Browsing: China

Xi Jinping has elevated the China-Africa friendship to its most significant level since Mao Zedong’s reign. With Xi getting a third five-year term and perhaps staying in power even longer, those relations will strengthen further. Thus, Africa will remain pivotal in China’s plans for global economic control.

Kenya is one of 23 African nations at risk of debt distress. The major causes of debt distress include poor fiscal management and macroeconomic frameworks to sustain growth, a shift in debt structure toward more costly financing sources, and excessive government expenditure levels.

Kenya’s debt was at about 70 per cent of GDP in 2021, up from 50 per cent in 2015. China is Kenya’s biggest bilateral creditor. It accounts for 67 per cent of the bilateral debt (primarily for infrastructure projects), an increase from 13 per cent in 2011.

Policymakers must advocate for pooling resources to support the most affected, particularly in Africa. They can financially support and share land restoration and climate adaptation technologies. Collaborations to expand inclusion that can attain a new paradigm in climate change mitigation.

The leaders of the major polluting nations and donor countries, as well as the leaders of African nations—must commit to implementing policies, allocating resources, and taking the necessary actions to address the deteriorating climate situations globally.

The signal coming from the CCP congress is that the world should not expect a change in policy against Covid anytime soon despite its important ramifications for the global economy. On the domestic front, the economy of China has not been doing well. Ever since its economy started to slow down, unemployment has been on the uptick, with at least 20% of young people in China said to be unemployed. 

China is also in the throes of a housing crisis, with several large property developers on the brink of financial ruin and or bankruptcy. The case of the Evergrande Group is the most prominent. The property company rose to prominence by developing massive housing projects fueled by the availability of cheap credit from the government first and from private lenders.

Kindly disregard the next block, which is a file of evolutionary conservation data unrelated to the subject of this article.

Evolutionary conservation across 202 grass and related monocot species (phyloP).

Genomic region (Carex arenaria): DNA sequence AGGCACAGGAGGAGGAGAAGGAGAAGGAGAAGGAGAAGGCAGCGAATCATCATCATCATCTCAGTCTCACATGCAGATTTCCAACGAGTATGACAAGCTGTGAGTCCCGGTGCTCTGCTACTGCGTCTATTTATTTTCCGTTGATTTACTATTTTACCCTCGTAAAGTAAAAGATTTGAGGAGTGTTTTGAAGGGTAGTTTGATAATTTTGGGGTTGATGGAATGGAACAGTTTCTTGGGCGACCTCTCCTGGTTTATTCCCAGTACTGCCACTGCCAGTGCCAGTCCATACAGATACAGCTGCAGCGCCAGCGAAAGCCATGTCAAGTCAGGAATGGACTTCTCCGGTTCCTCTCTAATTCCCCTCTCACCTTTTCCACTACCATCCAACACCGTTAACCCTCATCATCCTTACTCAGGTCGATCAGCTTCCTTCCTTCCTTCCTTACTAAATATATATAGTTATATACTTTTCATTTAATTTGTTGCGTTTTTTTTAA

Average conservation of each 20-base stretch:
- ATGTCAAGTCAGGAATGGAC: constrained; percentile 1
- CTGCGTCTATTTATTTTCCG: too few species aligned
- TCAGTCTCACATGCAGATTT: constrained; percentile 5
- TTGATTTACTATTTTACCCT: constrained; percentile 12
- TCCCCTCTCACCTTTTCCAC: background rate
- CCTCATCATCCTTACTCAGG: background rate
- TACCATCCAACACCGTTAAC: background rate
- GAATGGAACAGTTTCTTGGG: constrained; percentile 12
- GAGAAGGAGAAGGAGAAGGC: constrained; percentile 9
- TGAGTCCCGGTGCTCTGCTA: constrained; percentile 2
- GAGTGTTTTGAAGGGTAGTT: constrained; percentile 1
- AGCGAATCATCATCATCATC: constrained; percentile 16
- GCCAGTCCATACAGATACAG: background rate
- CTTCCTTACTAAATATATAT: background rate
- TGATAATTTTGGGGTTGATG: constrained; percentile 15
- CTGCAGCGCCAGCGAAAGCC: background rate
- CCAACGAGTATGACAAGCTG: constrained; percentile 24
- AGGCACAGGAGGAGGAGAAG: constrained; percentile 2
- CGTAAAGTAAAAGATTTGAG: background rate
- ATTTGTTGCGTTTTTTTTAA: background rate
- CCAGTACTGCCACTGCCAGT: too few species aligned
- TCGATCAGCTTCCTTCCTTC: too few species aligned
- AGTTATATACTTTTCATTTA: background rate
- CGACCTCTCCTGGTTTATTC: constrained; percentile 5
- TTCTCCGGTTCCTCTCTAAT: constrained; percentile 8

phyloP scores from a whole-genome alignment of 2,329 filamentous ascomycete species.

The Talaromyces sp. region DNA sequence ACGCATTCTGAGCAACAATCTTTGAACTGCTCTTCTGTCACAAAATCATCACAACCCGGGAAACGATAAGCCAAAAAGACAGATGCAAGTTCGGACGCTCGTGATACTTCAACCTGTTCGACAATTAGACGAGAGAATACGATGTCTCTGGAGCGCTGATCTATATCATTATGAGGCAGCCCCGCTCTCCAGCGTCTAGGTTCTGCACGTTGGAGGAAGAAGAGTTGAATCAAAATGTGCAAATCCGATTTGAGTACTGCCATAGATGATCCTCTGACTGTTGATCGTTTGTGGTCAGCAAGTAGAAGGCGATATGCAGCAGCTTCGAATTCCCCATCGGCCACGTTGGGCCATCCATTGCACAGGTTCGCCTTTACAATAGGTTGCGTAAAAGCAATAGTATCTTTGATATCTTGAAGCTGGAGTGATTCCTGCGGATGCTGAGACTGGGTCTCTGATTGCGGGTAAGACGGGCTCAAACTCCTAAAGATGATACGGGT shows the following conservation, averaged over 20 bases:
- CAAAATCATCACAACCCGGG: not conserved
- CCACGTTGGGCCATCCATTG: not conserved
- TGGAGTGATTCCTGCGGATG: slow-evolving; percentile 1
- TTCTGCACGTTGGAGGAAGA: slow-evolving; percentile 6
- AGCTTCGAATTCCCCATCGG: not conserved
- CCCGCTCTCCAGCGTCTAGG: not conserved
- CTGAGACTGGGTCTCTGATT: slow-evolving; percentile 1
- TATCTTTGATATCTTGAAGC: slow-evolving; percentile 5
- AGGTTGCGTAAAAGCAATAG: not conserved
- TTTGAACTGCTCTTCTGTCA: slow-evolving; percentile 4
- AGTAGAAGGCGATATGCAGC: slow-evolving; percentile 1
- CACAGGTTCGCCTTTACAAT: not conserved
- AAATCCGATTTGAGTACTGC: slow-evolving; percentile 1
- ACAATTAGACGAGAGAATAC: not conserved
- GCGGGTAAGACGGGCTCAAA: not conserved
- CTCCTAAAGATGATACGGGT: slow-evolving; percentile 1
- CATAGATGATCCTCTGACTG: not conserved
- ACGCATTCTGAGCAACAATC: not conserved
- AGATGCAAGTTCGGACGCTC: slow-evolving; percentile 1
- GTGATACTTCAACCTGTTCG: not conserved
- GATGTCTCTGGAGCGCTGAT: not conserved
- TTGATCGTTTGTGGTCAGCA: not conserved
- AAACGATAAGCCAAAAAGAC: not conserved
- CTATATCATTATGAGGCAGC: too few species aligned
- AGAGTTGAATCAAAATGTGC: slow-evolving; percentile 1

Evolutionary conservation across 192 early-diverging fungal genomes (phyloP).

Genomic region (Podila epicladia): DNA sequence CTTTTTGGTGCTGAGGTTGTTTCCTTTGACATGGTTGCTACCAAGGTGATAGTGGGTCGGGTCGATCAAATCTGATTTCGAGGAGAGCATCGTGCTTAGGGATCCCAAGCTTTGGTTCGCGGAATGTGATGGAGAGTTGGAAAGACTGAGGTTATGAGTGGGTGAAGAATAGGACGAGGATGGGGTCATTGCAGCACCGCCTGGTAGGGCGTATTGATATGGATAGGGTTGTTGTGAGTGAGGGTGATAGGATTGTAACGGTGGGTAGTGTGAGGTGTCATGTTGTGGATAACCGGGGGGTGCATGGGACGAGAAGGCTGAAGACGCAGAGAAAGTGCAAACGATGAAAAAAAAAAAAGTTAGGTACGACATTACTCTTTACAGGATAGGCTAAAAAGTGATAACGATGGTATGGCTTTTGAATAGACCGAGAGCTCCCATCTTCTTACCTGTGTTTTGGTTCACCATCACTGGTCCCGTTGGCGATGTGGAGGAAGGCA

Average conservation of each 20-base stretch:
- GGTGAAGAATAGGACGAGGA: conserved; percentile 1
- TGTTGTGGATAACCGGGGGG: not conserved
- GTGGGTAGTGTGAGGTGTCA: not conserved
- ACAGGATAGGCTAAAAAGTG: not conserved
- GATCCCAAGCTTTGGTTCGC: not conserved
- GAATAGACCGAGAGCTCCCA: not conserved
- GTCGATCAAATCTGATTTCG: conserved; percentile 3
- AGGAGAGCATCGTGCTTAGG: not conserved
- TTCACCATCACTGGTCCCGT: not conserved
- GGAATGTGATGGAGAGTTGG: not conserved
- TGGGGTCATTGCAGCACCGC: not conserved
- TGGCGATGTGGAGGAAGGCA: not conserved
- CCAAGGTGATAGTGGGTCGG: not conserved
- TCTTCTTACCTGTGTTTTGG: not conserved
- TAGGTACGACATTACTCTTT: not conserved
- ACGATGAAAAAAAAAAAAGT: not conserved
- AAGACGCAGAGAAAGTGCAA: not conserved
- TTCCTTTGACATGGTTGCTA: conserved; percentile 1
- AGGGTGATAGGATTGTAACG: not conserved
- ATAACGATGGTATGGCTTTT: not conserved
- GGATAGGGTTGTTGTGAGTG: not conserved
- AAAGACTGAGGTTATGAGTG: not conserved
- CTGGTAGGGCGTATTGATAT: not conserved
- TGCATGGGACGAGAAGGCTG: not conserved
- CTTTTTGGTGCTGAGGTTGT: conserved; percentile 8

The urbanization of China through the migration of citizens to urban areas drove demand for apartments. Developers eager to satisfy this seemingly unending demand decided to borrow the money to build skyscrapers.

The music for the property developers stopped when there was a slowdown in the number of people migrating to urban areas. This affected their revenues to the extent that they began to default on their loans en masse. The problems in the housing markets became systemic in the sense that the credit used to finance the development of housing had come from overseas investors and lenders.

The rising commodity prices, surging inflationary pressures, and the contracting global financial situation have risked African trade and production capabilities. Moreover, the rising threat of sovereign defaults poses a severe risk to the growth of African trade. Thus, African trade prospects remain unclear, considering the challenging global economic scenario.

The Covid-19, energy and food shortages have hit with the countries having minimal or no policy space to respond. As a result, African countries have fallen into a real risk of debt distress and even possibilities for sovereign debt default.

China presently has the largest sum of foreign exchange reserves in the world. When its over US$ 3 trillion in reserves is added to the reserves of the other BRICS member states the questions as to why they cannot issue their own currency start to grow louder.

Talks of a common currency fizzled out as more pressing national and international matters eclipsed the idea. This year 2022 has seen renewed calls for a common reserve currency emerge once again. This time Russia is leading the call for the creation of a reserve currency that will be an alternative to the United States dollar as a mechanism for the settlement of international transactions.

Russia’s motive for making such a call is obvious, the country has been at war with Ukraine since February 2022. This aggression against Ukraine has earned Russia some of the most stringent economic sanctions in history. What has been the greatest pain point is that Russia has lost access to at least half of its foreign exchange reserves since the beginning of its war with Ukraine.

The new tariff policy, which took effect on September 1, is applicable to mineral and agricultural imports from Chad, Central African Republic (CAR), Eritrea, Djibouti, Mozambique, Guinea, Rwanda, Togo, and Sudan.

It comes on the heels of Chinese President Xi Jinping’s declaration at the China-Africa summit held in 2021 that measures would be taken to increase agricultural imports from Africa.

Xi stated at the time that the goal was to increase continental imports to US$300 billion (€302 billion) in the next three years, ultimately reaching US$300 billion per year by 2035.

Africa, which continues to export raw materials to China, accounts for a small portion of China’s imports.